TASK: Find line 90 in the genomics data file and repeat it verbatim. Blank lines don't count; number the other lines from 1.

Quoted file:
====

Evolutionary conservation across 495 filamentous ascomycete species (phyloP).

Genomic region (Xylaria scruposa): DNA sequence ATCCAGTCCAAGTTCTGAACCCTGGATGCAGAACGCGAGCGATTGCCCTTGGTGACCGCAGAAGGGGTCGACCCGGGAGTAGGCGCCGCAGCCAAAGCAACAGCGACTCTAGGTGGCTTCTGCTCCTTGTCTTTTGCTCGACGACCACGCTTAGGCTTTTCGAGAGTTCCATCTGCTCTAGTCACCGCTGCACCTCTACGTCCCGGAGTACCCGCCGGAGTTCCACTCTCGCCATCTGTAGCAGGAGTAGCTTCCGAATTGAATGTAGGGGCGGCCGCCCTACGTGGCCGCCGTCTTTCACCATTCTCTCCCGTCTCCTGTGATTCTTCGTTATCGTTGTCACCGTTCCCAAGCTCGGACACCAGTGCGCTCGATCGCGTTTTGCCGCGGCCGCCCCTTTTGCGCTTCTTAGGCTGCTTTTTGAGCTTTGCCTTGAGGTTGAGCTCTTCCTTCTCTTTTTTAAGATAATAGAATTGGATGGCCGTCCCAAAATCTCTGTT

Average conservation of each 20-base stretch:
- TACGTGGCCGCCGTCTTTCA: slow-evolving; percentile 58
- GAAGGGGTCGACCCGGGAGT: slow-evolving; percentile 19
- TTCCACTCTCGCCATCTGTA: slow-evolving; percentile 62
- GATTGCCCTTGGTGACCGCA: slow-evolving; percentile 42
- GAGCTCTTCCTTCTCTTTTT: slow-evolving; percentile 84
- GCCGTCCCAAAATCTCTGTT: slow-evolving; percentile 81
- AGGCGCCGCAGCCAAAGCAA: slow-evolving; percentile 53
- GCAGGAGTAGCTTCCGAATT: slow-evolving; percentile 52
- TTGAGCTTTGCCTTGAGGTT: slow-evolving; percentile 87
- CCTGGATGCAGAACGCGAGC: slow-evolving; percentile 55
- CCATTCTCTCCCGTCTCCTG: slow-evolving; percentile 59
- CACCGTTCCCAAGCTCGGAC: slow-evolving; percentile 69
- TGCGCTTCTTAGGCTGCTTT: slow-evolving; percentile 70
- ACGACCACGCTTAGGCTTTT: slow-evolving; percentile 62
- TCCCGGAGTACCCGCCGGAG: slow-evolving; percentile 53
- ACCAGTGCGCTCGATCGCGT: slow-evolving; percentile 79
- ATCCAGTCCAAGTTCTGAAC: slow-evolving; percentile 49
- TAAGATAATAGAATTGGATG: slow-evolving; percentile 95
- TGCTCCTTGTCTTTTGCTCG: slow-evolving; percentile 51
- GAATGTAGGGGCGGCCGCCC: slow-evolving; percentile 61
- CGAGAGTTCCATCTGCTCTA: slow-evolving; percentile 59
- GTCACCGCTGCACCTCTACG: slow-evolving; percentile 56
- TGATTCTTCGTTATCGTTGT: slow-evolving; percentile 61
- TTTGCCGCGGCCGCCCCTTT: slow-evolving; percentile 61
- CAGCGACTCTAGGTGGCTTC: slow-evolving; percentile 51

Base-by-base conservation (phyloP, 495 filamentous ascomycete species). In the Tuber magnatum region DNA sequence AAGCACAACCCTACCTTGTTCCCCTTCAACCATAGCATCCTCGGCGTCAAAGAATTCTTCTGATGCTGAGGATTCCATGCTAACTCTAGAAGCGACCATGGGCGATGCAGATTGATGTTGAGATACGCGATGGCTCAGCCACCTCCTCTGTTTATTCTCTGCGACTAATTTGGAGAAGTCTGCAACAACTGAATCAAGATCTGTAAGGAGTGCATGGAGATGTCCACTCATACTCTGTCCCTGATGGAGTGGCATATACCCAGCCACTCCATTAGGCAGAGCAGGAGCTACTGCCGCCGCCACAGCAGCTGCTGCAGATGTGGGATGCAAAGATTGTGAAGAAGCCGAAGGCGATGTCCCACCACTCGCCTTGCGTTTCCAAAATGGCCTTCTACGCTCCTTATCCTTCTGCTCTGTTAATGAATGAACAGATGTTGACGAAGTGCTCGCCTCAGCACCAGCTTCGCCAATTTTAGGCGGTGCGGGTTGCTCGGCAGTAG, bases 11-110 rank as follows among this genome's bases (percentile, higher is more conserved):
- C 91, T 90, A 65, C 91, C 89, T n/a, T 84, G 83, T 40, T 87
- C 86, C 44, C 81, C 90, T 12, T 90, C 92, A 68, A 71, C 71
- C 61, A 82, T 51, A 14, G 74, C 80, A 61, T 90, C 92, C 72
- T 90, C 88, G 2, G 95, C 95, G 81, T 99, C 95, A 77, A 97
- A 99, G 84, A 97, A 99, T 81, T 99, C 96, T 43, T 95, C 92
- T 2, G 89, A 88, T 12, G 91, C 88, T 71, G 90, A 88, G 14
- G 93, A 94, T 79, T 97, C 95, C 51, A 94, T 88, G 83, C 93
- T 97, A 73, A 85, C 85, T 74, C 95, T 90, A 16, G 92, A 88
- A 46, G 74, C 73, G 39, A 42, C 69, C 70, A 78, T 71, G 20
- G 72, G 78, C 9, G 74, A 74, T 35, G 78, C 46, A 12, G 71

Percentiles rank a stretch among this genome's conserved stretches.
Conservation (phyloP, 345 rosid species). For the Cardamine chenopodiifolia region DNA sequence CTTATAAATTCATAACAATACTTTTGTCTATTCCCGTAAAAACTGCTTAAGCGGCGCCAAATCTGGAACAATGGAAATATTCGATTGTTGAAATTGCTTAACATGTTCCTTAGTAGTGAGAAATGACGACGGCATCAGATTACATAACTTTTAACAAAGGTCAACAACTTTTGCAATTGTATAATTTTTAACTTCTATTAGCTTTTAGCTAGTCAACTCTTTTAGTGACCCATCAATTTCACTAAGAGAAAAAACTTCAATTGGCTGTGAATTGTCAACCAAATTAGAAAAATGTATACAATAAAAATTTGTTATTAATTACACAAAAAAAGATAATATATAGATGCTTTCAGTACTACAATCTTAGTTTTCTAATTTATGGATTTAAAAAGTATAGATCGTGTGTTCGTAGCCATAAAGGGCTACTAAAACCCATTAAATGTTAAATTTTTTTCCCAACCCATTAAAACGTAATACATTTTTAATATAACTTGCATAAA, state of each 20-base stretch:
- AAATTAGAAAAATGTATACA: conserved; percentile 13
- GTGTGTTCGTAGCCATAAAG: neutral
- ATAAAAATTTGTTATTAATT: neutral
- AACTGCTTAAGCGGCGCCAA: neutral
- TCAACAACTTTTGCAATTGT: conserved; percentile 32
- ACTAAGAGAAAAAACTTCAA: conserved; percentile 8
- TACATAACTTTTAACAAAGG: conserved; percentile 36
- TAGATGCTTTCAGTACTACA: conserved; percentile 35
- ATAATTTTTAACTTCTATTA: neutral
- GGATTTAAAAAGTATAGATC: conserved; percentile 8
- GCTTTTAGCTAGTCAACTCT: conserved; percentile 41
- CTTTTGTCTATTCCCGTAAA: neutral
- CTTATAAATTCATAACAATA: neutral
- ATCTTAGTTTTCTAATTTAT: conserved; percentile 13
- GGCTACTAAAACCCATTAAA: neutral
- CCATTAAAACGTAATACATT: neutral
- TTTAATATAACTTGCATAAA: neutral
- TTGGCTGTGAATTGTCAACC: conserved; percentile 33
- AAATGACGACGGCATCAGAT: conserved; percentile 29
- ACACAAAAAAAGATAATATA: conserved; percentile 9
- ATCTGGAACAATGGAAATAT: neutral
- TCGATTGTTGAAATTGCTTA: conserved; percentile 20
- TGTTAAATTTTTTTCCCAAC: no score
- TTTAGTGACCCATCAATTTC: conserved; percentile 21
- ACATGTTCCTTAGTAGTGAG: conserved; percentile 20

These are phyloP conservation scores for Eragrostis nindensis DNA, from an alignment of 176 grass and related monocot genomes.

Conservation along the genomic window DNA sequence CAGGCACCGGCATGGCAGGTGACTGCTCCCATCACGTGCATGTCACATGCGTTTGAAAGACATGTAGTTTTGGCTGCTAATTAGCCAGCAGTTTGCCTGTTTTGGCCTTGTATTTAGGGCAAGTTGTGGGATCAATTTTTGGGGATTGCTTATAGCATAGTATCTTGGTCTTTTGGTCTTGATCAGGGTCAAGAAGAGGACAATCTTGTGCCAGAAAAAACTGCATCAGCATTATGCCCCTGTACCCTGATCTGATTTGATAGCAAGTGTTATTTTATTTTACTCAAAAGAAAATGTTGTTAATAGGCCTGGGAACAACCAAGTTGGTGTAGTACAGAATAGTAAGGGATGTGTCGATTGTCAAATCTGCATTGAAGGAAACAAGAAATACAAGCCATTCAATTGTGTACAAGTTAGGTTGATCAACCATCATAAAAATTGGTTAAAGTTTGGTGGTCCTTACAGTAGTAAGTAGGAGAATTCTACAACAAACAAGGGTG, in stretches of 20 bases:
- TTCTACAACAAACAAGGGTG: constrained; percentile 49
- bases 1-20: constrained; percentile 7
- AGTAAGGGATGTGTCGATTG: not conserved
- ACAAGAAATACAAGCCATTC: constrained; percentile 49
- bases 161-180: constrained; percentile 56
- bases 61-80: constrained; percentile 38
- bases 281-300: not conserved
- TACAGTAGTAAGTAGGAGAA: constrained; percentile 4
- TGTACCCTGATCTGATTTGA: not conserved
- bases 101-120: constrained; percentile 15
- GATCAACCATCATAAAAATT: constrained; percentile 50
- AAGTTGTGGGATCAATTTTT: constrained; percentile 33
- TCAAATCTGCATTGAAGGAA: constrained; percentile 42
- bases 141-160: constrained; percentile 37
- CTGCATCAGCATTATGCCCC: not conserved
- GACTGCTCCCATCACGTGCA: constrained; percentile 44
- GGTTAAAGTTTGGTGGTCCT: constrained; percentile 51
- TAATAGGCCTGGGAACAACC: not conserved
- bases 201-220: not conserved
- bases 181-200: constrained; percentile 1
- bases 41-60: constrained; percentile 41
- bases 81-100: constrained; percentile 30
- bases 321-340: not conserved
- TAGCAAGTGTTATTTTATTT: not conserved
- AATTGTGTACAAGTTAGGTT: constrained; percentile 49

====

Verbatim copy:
- bases 81-100: constrained; percentile 30